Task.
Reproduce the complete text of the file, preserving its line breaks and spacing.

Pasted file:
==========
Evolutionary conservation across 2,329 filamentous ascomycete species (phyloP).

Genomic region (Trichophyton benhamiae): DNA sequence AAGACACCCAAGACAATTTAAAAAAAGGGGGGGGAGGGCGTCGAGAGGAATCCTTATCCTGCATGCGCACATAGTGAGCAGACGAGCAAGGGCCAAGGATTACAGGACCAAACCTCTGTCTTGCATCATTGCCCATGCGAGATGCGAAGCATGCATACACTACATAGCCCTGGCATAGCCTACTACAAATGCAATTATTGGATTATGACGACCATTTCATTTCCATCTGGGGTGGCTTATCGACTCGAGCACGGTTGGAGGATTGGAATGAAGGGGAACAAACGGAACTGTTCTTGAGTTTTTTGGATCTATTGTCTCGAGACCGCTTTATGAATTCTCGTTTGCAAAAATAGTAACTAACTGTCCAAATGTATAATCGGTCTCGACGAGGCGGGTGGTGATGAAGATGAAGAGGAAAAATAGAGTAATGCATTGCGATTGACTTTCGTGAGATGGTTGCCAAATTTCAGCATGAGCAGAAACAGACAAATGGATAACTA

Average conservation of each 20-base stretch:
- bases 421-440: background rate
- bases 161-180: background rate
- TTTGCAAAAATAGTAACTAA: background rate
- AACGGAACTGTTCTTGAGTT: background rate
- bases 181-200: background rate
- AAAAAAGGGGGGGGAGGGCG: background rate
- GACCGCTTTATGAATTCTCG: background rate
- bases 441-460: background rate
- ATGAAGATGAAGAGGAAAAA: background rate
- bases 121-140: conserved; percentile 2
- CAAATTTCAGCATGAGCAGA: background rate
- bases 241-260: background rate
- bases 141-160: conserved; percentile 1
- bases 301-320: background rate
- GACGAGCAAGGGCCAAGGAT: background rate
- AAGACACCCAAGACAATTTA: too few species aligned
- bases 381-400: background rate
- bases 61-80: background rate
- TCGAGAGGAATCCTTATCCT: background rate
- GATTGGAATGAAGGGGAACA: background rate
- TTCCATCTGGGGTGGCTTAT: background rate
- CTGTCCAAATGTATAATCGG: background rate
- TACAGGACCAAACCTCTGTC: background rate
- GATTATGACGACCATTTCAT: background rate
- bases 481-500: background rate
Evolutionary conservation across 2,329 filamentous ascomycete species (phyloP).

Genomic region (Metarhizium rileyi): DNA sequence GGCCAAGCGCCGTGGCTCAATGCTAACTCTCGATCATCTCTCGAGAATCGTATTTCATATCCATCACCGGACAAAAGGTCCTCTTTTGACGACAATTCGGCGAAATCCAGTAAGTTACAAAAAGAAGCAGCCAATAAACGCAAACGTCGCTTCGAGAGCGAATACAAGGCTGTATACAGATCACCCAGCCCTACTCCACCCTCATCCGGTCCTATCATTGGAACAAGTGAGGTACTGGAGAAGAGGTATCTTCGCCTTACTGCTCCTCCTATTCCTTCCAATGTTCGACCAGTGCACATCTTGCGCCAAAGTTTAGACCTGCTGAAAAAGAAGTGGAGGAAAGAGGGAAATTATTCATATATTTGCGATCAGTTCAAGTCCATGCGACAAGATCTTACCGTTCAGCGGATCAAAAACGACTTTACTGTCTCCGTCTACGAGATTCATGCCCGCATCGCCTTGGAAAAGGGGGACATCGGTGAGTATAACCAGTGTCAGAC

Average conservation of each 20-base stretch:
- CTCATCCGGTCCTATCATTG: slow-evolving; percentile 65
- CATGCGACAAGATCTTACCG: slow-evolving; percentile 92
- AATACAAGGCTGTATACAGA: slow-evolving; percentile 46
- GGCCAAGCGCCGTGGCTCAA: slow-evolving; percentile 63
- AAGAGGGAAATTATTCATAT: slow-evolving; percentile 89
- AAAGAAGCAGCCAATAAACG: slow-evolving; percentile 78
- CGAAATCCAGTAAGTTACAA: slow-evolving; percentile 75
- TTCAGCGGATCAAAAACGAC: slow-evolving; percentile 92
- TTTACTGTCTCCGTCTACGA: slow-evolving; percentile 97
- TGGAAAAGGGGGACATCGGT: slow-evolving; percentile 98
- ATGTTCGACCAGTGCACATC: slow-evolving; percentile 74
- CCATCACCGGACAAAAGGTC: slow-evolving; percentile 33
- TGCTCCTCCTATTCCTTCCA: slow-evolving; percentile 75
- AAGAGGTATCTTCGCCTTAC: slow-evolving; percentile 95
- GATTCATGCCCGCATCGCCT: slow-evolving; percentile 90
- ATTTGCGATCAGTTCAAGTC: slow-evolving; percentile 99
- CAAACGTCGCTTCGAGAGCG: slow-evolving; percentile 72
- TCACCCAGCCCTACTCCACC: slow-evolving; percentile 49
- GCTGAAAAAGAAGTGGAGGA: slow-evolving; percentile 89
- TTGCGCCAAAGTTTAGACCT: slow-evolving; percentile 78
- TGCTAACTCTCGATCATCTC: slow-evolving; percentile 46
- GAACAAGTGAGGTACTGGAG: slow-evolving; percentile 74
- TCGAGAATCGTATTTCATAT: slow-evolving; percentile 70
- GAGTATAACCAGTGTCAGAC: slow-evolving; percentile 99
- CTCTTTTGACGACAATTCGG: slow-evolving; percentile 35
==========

Evolutionary conservation across 2,329 filamentous ascomycete species (phyloP).

Genomic region (Trichophyton benhamiae): DNA sequence AAGACACCCAAGACAATTTAAAAAAAGGGGGGGGAGGGCGTCGAGAGGAATCCTTATCCTGCATGCGCACATAGTGAGCAGACGAGCAAGGGCCAAGGATTACAGGACCAAACCTCTGTCTTGCATCATTGCCCATGCGAGATGCGAAGCATGCATACACTACATAGCCCTGGCATAGCCTACTACAAATGCAATTATTGGATTATGACGACCATTTCATTTCCATCTGGGGTGGCTTATCGACTCGAGCACGGTTGGAGGATTGGAATGAAGGGGAACAAACGGAACTGTTCTTGAGTTTTTTGGATCTATTGTCTCGAGACCGCTTTATGAATTCTCGTTTGCAAAAATAGTAACTAACTGTCCAAATGTATAATCGGTCTCGACGAGGCGGGTGGTGATGAAGATGAAGAGGAAAAATAGAGTAATGCATTGCGATTGACTTTCGTGAGATGGTTGCCAAATTTCAGCATGAGCAGAAACAGACAAATGGATAACTA

Average conservation of each 20-base stretch:
- bases 421-440: background rate
- bases 161-180: background rate
- TTTGCAAAAATAGTAACTAA: background rate
- AACGGAACTGTTCTTGAGTT: background rate
- bases 181-200: background rate
- AAAAAAGGGGGGGGAGGGCG: background rate
- GACCGCTTTATGAATTCTCG: background rate
- bases 441-460: background rate
- ATGAAGATGAAGAGGAAAAA: background rate
- bases 121-140: conserved; percentile 2
- CAAATTTCAGCATGAGCAGA: background rate
- bases 241-260: background rate
- bases 141-160: conserved; percentile 1
- bases 301-320: background rate
- GACGAGCAAGGGCCAAGGAT: background rate
- AAGACACCCAAGACAATTTA: too few species aligned
- bases 381-400: background rate
- bases 61-80: background rate
- TCGAGAGGAATCCTTATCCT: background rate
- GATTGGAATGAAGGGGAACA: background rate
- TTCCATCTGGGGTGGCTTAT: background rate
- CTGTCCAAATGTATAATCGG: background rate
- TACAGGACCAAACCTCTGTC: background rate
- GATTATGACGACCATTTCAT: background rate
- bases 481-500: background rate
Evolutionary conservation across 2,329 filamentous ascomycete species (phyloP).

Genomic region (Metarhizium rileyi): DNA sequence GGCCAAGCGCCGTGGCTCAATGCTAACTCTCGATCATCTCTCGAGAATCGTATTTCATATCCATCACCGGACAAAAGGTCCTCTTTTGACGACAATTCGGCGAAATCCAGTAAGTTACAAAAAGAAGCAGCCAATAAACGCAAACGTCGCTTCGAGAGCGAATACAAGGCTGTATACAGATCACCCAGCCCTACTCCACCCTCATCCGGTCCTATCATTGGAACAAGTGAGGTACTGGAGAAGAGGTATCTTCGCCTTACTGCTCCTCCTATTCCTTCCAATGTTCGACCAGTGCACATCTTGCGCCAAAGTTTAGACCTGCTGAAAAAGAAGTGGAGGAAAGAGGGAAATTATTCATATATTTGCGATCAGTTCAAGTCCATGCGACAAGATCTTACCGTTCAGCGGATCAAAAACGACTTTACTGTCTCCGTCTACGAGATTCATGCCCGCATCGCCTTGGAAAAGGGGGACATCGGTGAGTATAACCAGTGTCAGAC

Average conservation of each 20-base stretch:
- CTCATCCGGTCCTATCATTG: slow-evolving; percentile 65
- CATGCGACAAGATCTTACCG: slow-evolving; percentile 92
- AATACAAGGCTGTATACAGA: slow-evolving; percentile 46
- GGCCAAGCGCCGTGGCTCAA: slow-evolving; percentile 63
- AAGAGGGAAATTATTCATAT: slow-evolving; percentile 89
- AAAGAAGCAGCCAATAAACG: slow-evolving; percentile 78
- CGAAATCCAGTAAGTTACAA: slow-evolving; percentile 75
- TTCAGCGGATCAAAAACGAC: slow-evolving; percentile 92
- TTTACTGTCTCCGTCTACGA: slow-evolving; percentile 97
- TGGAAAAGGGGGACATCGGT: slow-evolving; percentile 98
- ATGTTCGACCAGTGCACATC: slow-evolving; percentile 74
- CCATCACCGGACAAAAGGTC: slow-evolving; percentile 33
- TGCTCCTCCTATTCCTTCCA: slow-evolving; percentile 75
- AAGAGGTATCTTCGCCTTAC: slow-evolving; percentile 95
- GATTCATGCCCGCATCGCCT: slow-evolving; percentile 90
- ATTTGCGATCAGTTCAAGTC: slow-evolving; percentile 99
- CAAACGTCGCTTCGAGAGCG: slow-evolving; percentile 72
- TCACCCAGCCCTACTCCACC: slow-evolving; percentile 49
- GCTGAAAAAGAAGTGGAGGA: slow-evolving; percentile 89
- TTGCGCCAAAGTTTAGACCT: slow-evolving; percentile 78
- TGCTAACTCTCGATCATCTC: slow-evolving; percentile 46
- GAACAAGTGAGGTACTGGAG: slow-evolving; percentile 74
- TCGAGAATCGTATTTCATAT: slow-evolving; percentile 70
- GAGTATAACCAGTGTCAGAC: slow-evolving; percentile 99
- CTCTTTTGACGACAATTCGG: slow-evolving; percentile 35